'Homos, Or Everyone in America' review

Theatre, Drama
4 out of 5 stars
Tyrone Huntley (the Academic) and Harry McEntire (the Writer)
Marc Brenner Tyrone Huntley (the Academic) and Harry McEntire (the Writer)

Jordan Seavey's 'post-gay' relationship drama is brilliantly provocative

It’s odd not being fully seen, isn’t it? ‘Homos, or Everyone in America’ is staged in-the-round, with the audience sat right on the edge of the performance space. Yet no matter how close we might feel to the male gay couple at the centre of this story, the actors refuse to acknowledge our presence. For all the warmth and laughter generated by this brilliantly provocative modern-day romance, an invisible wall remains between ‘us’ and ‘them’.  

The action unfolds in playwright Jordan Seavey’s hometown, Brooklyn, and explores the relationship between a witty but cynical Writer (Harry McEntire) and a ‘woke’ and romantic Academic (Tyrone Huntley). The roles are brilliantly fleshed out, and McEntire and Huntley generate such a natural chemistry they basically glow.  

The two drink, dance, kiss, and passionately debate absolutely everything, but particularly their own conflicted feelings about identity, race and sexuality in early 2000s New York.  The Academic believes in progress – surely gay marriage is just around the corner – but the Writer isn’t nearly so certain about progress, romance, the future.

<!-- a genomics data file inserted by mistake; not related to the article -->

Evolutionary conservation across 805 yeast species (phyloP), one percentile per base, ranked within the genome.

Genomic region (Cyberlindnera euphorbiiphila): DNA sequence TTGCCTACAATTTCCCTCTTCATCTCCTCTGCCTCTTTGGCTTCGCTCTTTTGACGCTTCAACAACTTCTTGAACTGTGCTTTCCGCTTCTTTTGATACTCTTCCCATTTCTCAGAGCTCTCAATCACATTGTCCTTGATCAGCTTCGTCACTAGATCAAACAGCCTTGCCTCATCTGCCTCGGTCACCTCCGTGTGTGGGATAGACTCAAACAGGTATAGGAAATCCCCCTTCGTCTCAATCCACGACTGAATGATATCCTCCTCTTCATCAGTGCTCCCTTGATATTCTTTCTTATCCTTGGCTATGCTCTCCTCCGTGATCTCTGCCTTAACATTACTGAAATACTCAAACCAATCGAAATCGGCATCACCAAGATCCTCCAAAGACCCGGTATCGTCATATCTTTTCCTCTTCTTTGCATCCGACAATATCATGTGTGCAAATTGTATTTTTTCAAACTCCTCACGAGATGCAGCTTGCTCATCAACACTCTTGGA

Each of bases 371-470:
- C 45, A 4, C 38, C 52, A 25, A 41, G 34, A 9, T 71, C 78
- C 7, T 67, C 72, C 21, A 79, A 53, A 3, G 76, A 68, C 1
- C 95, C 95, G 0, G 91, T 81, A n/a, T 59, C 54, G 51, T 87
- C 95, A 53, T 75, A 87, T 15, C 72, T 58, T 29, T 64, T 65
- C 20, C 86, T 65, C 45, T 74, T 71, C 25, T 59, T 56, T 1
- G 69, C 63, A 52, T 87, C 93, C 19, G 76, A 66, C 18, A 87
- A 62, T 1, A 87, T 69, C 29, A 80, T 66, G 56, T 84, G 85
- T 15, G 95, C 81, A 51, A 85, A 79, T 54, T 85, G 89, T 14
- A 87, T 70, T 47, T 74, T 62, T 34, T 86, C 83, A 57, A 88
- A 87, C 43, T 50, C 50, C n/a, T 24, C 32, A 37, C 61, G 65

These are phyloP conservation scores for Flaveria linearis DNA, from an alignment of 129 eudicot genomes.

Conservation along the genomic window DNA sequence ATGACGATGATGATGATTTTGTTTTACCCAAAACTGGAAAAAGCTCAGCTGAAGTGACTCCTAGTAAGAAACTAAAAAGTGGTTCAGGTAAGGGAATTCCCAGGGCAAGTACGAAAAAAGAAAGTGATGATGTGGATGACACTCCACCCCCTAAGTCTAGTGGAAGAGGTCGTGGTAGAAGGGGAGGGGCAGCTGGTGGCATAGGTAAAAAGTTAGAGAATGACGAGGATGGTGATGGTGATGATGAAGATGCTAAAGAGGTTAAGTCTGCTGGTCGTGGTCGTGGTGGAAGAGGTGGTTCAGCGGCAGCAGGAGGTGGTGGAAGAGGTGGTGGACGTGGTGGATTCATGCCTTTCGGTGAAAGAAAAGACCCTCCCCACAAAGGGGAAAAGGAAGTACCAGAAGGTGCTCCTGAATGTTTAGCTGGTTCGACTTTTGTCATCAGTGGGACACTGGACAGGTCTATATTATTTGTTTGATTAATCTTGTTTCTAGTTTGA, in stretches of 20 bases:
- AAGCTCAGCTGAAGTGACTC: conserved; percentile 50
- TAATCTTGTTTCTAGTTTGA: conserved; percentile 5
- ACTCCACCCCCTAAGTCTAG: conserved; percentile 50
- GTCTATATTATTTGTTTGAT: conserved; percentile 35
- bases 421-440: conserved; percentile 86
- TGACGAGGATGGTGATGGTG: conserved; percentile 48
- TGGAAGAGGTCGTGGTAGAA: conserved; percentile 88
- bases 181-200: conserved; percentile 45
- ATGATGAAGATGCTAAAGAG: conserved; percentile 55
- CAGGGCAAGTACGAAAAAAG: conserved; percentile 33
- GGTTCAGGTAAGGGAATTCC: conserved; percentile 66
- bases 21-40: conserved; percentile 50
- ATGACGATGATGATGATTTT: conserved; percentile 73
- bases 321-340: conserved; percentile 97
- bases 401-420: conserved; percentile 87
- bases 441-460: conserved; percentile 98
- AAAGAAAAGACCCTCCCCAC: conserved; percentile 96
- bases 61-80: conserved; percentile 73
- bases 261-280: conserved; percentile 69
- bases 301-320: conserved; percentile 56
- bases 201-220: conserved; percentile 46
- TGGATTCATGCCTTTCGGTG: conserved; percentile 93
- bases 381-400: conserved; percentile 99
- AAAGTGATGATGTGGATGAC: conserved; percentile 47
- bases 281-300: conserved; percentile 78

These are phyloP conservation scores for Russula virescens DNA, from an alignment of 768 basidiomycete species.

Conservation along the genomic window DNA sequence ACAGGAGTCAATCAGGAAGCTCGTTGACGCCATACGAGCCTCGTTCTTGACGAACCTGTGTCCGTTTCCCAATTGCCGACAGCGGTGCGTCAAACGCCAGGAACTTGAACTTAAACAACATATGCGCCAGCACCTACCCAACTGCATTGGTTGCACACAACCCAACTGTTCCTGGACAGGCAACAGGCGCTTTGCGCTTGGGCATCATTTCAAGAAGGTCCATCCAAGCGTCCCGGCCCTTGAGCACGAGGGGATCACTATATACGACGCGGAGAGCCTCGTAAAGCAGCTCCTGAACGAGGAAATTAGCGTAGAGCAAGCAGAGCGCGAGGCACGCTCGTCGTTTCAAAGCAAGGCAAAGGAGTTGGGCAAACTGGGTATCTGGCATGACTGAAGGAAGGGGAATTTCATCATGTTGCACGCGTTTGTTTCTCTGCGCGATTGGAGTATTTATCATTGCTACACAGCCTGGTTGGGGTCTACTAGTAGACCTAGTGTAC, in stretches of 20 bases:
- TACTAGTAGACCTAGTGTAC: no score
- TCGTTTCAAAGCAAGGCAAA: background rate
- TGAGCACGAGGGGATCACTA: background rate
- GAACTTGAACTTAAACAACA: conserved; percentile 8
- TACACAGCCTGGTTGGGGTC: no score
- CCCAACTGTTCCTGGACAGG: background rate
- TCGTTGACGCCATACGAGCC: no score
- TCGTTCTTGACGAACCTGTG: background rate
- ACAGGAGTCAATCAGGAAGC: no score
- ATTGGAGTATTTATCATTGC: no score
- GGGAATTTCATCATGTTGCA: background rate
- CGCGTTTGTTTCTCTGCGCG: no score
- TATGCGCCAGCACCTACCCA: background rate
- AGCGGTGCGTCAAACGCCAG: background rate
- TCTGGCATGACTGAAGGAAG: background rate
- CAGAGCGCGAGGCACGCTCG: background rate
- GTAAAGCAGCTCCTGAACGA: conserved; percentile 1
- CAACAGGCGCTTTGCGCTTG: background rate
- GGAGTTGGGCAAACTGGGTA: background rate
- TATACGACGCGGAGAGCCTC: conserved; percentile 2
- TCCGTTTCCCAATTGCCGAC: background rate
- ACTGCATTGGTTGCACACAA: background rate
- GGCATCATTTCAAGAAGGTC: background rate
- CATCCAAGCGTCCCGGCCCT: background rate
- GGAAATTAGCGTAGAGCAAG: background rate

Gradually darkness and doubt rise up through the gaps of Josh Seymour’s forensically choreographed production. Hopeful scenes are abruptly terminated on a note of fear; outpourings of love are juxtaposed with encounters heavy with regret. In between the scenes, the Academic gasps for air, in great pain and unable to find the help or comfort he needs.  

Lee Newby’s set – flooded with sand and dotted with display boxes of sweet-smelling toiletries – begins to turn sour. What once felt like a luxury escape starts to feel like a marooned island. It’s all a little too good to be true: a ‘Post Gay Fantasia’ that remains, for now, just that – a fantasy.  

By: Miriam Gillinson

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